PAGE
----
Figure 1. Measurement of the eight representative dimensions of a healthy finger [12] .

features of the geometry. The MRI images of 50 people were used for the construction and Principal Component Analysis (PCA) was used for the statistic analysis. We can synthesize possible variation of fingers by computing weighted summation of the principal features. To synthesize a 3D model of a target individual, an optimization method is used for minimizing the errors in the representative dimensions between the synthesized model and the target individual. The details on the database and synthesizing method can be found in a previous report [12] .

Because the database has data for only right-hand index fingers, 3D models of these fingers can be readily synthesized. However, the dimensions of either the right or left hand can be used as inputs because the differences between the dimensions of both hands are minimal. If a patient has an impaired right index finger, the dimensions on the left healthy index finger are measured and a 3D model of the right index finger is synthesized. This model can be used as a 3D model of the finger prosthesis for the impaired right hand. If a patient has an impaired left index finger, the dimensions on the right healthy index finger are measured and a 3D model of the right index finger is synthesized. In this case, a 3D model of the finger prosthesis for the impaired left finger is made by mirroring the synthesized model, in the manner proposed by previous studies [2] [3] . To deal with the other types of fingers as well as index fingers, the database needs to be extended to include data for all fingers.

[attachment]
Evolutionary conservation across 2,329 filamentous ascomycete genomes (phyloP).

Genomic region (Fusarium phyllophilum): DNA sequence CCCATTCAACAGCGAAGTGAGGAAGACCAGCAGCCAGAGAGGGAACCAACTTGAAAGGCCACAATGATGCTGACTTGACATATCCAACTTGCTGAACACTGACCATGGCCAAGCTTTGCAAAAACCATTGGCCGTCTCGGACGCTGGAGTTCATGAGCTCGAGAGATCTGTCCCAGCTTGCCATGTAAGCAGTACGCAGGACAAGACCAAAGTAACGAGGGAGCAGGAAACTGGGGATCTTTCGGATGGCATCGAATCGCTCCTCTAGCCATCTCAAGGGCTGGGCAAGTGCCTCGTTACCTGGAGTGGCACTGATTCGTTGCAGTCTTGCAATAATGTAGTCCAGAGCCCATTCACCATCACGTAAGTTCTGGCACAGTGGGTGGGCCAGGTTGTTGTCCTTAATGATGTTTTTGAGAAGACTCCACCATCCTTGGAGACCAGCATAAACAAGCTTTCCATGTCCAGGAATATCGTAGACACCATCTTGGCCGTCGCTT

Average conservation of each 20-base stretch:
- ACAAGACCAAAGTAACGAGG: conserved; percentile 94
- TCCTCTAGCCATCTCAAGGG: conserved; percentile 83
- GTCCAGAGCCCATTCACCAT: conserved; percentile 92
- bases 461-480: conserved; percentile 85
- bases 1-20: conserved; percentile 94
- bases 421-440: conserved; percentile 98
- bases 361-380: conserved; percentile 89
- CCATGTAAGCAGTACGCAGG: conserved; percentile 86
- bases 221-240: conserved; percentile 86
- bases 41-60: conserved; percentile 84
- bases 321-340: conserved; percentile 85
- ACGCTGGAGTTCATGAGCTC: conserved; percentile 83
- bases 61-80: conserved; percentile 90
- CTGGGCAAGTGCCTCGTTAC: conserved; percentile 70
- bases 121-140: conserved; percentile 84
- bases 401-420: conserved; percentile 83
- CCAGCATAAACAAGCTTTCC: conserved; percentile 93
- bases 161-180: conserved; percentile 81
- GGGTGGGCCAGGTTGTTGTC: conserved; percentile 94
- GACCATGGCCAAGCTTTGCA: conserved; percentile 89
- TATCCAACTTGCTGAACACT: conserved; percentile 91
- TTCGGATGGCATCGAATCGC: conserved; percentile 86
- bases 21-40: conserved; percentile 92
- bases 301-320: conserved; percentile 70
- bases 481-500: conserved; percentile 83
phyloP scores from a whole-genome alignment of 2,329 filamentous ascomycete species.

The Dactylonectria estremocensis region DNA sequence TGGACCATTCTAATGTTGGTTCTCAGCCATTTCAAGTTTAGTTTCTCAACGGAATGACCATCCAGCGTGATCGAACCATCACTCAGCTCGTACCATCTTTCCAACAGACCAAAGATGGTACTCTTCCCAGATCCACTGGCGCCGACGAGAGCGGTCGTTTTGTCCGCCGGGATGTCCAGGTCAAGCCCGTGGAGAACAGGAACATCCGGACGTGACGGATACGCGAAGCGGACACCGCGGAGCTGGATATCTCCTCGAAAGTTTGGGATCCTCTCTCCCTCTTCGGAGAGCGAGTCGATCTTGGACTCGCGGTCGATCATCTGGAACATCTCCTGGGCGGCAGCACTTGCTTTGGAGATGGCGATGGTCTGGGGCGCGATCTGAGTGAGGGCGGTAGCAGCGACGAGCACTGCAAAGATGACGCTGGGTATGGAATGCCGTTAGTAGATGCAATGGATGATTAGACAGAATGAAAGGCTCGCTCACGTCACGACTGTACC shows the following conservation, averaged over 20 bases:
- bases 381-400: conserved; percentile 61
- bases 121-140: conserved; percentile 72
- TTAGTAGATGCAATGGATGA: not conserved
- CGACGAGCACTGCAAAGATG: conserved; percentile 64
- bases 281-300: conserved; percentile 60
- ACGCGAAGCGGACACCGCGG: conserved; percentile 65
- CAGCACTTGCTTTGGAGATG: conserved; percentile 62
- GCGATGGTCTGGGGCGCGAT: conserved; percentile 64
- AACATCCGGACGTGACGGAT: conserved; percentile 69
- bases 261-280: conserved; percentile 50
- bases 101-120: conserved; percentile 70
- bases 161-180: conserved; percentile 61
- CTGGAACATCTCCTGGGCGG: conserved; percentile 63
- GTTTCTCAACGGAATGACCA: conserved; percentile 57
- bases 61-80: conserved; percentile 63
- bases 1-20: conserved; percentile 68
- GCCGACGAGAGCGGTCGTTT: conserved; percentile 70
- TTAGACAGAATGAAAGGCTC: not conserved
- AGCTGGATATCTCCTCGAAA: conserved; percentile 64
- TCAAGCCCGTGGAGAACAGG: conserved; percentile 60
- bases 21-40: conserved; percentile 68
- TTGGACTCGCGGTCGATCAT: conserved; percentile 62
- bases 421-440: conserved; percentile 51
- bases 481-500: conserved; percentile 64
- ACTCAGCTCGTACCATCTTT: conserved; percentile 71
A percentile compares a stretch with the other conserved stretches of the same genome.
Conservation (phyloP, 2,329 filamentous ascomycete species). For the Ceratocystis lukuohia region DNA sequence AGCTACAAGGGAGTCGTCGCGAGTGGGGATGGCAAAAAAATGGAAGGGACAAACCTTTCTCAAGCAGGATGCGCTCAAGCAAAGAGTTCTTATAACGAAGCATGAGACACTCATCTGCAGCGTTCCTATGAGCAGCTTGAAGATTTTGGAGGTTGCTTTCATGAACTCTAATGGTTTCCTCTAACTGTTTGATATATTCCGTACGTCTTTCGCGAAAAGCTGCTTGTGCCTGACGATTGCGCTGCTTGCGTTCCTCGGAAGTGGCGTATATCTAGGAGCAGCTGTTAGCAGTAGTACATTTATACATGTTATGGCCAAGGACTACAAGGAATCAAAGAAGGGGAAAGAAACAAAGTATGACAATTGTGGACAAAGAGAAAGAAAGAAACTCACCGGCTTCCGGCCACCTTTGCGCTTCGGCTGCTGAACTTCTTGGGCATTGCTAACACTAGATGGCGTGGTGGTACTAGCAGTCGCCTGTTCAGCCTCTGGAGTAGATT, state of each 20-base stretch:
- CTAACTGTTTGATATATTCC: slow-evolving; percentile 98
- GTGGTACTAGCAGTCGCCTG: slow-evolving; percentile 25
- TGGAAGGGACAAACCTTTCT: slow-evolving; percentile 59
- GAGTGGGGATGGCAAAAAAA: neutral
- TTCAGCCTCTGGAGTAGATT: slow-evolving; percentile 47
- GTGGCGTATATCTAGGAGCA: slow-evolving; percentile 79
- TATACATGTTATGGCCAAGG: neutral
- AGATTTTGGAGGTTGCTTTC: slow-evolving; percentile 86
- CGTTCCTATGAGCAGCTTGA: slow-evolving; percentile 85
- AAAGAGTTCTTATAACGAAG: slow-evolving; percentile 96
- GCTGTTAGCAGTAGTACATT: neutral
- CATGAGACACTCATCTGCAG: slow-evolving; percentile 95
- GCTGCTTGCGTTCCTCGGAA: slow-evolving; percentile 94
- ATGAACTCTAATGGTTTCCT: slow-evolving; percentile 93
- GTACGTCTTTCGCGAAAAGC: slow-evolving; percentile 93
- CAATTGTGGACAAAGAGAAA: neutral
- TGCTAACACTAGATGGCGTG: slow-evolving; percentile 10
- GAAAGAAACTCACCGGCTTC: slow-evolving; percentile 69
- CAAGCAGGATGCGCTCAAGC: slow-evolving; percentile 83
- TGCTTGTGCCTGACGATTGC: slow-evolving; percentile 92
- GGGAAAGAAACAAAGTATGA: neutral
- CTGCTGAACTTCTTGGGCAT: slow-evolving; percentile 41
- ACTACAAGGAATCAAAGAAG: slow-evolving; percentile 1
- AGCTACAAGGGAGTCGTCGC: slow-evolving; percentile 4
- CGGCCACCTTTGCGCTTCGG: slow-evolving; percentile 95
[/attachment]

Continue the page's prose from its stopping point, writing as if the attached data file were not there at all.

In this study, we experimentally fabricated 3D model and finger prosthesis for a healthy volunteer who is not a patient and has no impaired fingers. In this experiment, we assumed that the left index finger was impaired. Figure 2 shows the synthesized 3D model for the volunteer. Figure 3 shows the mirroring of the synthesized model to obtain the finger model for the left hand.

2.2. Design and Manufacturing of the Mold

We use the 3D modeling tools (Rapid Form, INUS Technology & Free Form, Sens Able Technologies) and Computer-aided Design (CAD) system (Solid Works, Dassault Systemes) to design a mold that is used for fabricating the finger prosthesis.

First, a cuboid is made by using Solid Works, and the 3D model of the finger is subtracted from the cuboid by using Rapid Form. Next, the cuboid is separated into upper and lower parts by using Free Form. Figure 4 shows the 3D model of the mold, which was designed using the steps mentioned above. The hemisphere in the bottom of the mold shown in Figure 4 is the stand for the finger prosthesis, and the two hemispheres in the right and left

Figure 2. Synthesized 3D model of the index finger.

Figure 3.Mirroring the finger model of the right hand to obtain the finger model of the left hand.